Make no mistake – you’ve joined a global movement – one which will sweep away the vestiges of the fossil fuel status quo.  It will.  It must – as we’ve no choice but to do so, if we are going to have any hope of salvaging some semblance of our global civilization from the centuries-long crisis that we’ve plunged the planet into. By standing up to the elites and demanding a better future for yourselves, your children and grandchildren, you are firing what will be amongst the first salvos which ultimately begin to transform our economy, our environment and our planet.  That the mainstream pundits all appear to be blinded by the past should be no never-mind to you.  Stay your course with the knowledge that the future is on your side. 

And for those in your Party who might not be sold on the Leap, I’m sure you’ll do what you can to show them all of the good, noble, moral and economically sound reasons for taking on the status quo and moving Canada aggressively towards a low-carbon future.  Many will come around to joining you. 

Moving Forward with the Program

As for those that don’t?  Well, you created the precedent this past weekend to guide those decisions.  Sweep them away. They will only hold you back from the hard work that you need to undertake to convince a wider audience of the need for action – especially in the face of the mainstream which sometimes appears to exist only to bolster the monied elitism of the status quo.  You see what happened in the United Kingdom with Jeremy Corbynn.  You look south of the border now and see how the elites in the mainstream have ignored the messages offered by Bernie Sanders.  You need really look no further than here in Canada to see firsthand how the elites have continued to ignore the Green Party – my Party – as a serious contributor to public discourse on issues of economics, social democracy and a low carbon future. Heck, we've had our own version of the ideas contained in Leap available online for the past decade in the form of Vision Green - but no one has paid it much attention.

I understand that there will be those within your own Party to urge for a go-slow approach on Leap, lest you tear asunder the coalition you’ve built between browns and greens. That’s poor advice in the face of the climate crisis – we simply don’t have the time, according to Stephen Lewis and many others who are in the know about the severity of the impending crisis. Take control of your party at all levels – and be prepared to fearlessly oust those who refuse to come around to standing up for the planet and who instead want to champion the monied elites.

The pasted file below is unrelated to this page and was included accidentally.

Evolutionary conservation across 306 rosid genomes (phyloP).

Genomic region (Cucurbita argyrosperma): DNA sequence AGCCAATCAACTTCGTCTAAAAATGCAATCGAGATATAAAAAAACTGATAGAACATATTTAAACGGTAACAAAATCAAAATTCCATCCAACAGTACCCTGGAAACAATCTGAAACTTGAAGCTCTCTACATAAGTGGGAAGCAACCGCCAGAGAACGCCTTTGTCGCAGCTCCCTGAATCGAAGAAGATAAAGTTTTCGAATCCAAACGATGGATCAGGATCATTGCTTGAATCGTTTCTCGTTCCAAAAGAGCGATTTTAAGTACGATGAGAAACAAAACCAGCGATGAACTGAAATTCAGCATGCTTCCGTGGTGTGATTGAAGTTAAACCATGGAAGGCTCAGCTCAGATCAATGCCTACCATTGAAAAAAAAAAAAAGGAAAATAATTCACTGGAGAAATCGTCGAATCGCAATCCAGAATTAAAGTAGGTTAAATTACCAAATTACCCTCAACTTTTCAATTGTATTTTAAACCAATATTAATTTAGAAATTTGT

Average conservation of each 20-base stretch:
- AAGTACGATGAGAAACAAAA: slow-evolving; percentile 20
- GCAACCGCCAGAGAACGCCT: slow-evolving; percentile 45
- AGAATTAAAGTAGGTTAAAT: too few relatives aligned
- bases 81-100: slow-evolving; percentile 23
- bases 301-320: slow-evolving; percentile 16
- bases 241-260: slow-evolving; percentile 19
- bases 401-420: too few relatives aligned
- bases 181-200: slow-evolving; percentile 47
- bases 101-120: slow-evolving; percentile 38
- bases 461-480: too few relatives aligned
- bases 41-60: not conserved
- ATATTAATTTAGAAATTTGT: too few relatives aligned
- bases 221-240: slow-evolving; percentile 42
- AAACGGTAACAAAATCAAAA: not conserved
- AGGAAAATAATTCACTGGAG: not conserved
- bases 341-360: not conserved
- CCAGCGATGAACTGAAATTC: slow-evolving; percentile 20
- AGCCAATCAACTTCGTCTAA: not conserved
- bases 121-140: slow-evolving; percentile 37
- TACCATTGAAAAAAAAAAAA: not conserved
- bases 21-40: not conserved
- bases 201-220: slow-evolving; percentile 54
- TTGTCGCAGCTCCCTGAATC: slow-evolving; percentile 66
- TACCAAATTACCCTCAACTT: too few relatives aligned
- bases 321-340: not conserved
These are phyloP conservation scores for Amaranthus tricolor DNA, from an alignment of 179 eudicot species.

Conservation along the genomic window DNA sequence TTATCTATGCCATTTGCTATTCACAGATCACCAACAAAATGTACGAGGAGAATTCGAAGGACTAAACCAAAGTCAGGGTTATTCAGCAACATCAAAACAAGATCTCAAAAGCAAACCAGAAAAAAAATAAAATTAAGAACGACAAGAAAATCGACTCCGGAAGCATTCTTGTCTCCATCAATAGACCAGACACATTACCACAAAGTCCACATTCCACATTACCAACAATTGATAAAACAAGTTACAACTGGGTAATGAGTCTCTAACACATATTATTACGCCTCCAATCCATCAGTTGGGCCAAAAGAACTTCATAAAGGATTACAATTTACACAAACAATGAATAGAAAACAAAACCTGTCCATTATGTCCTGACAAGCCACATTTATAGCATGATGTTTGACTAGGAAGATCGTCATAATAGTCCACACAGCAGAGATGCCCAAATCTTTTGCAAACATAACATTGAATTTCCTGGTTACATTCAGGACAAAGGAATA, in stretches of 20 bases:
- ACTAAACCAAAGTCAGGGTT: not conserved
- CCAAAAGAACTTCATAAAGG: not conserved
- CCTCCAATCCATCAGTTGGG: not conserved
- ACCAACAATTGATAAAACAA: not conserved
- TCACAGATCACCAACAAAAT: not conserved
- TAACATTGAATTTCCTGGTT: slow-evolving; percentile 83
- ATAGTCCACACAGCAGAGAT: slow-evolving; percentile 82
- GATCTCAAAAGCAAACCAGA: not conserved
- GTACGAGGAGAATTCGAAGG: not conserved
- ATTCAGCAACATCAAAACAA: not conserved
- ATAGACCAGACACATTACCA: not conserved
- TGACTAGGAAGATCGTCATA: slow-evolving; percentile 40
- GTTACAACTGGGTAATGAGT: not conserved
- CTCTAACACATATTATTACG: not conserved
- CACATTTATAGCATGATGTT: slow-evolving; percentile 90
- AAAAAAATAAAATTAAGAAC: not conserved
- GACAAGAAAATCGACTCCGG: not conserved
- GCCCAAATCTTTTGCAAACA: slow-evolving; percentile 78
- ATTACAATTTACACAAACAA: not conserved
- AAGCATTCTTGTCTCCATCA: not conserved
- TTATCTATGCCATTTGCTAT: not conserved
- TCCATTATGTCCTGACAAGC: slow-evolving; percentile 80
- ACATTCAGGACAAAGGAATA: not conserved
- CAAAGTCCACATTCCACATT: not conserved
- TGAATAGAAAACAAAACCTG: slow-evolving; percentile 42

Do in Ontario, British Columbia, Nova Scotia – and yes, in Alberta – what you are doing federally.  Put Leap on the agenda of your provincial parties.  Talk to elected MP’s, MLA’s/MPP’s at all levels.  Lobby them if they’re not already on-side.  If they continue to stand against the progressive interests of the planet in favour of the parochial interests of the elites, even if they do so in the name of jobs or the little guy (an argument that you know to be false), find them and label them and move on from them.  When the day of reckoning comes, write them off, while embracing elected officials who stand for the planet.

The Leadership Question

You’ll be electing a leader in the near future.  The importance of this decision cannot be under-stated. Again, you’ve taken a side on an issue over which there can be no reconciliation. If your Party elects a brown that endorses expanding fossil resources, even while simultaneously trumpeting how this kind of development can fuel the low-carbon economy, it will be clear that your Party has abandoned the principles that you recently fought for in Edmonton. 

What Rachel Notley and others like her want Canadians to believe is that we can both expand the tar sands while reducing emissions.  You just dumped Tom Mulcair in part because he couldn’t sell that vision to Canadians from the perspective of the New Democratic Party (although admittedly we did elect a Liberal government that ran on the same platform). The fact is that Notley’s beliefs are not based on science and evidence – the very science and evidence that has brought you here, now, embracing Leap.   Sure, Notley and Trudeau (and Mulcair before them) tell a pretty good fairy-tale – one that the mainstream media recently decided to pick up after the Conservative’s disastrous departure from government (remember how the pundits used to talk about any cuts to emissions being disastrous for the economy?), but it’s a fairy story nonetheless.  We can’t burn our way into prosperity – not with the Sword of Damocles that is the climate crisis hanging over our heads.

Fighting for the Future

Should New Democrats opt for a brown leader in the future - one who refuses to tell Canadians that we've got to leave the oil and natural gas in the ground - to grassroots New Democrats who believe that Leap is the way forward, I say this - Elizabeth May and the Green Party supported Leap from the day that it was announced. I know that you might have heard that the Green Party isn't a "progressive" party, but the truth is the truth is often the first casualty in partisan political warfare. Those who have taken a close look at the Greens have made the unbiased claims that when it comes to being progressive, there's little difference between our two parties (see: "Greens deserve 'progressive' votes as much as anyone," Michael Laxer, rabble.ca, June 30, 2015). I don't agree, clearly - I think the NDP still has to come along way on climate justice issues - but your party took a very bold step in that direction this past weekend. If your party fails to live up to your expectations, you know where you and your friends might be able to go in order to work towards the future that Leap knows we need if we are to succeed as a nation the deeper we get into the 21st Century.

New Democrats: Welcome to Blockadia.  I, for one, am glad that you’re here.  And I look forward to building on this relationship as time goes by.

(opinions expressed in this blogpost are my own, and should not be considered consistent with the policies and/or positions of the Green Parties of Canada and Ontario)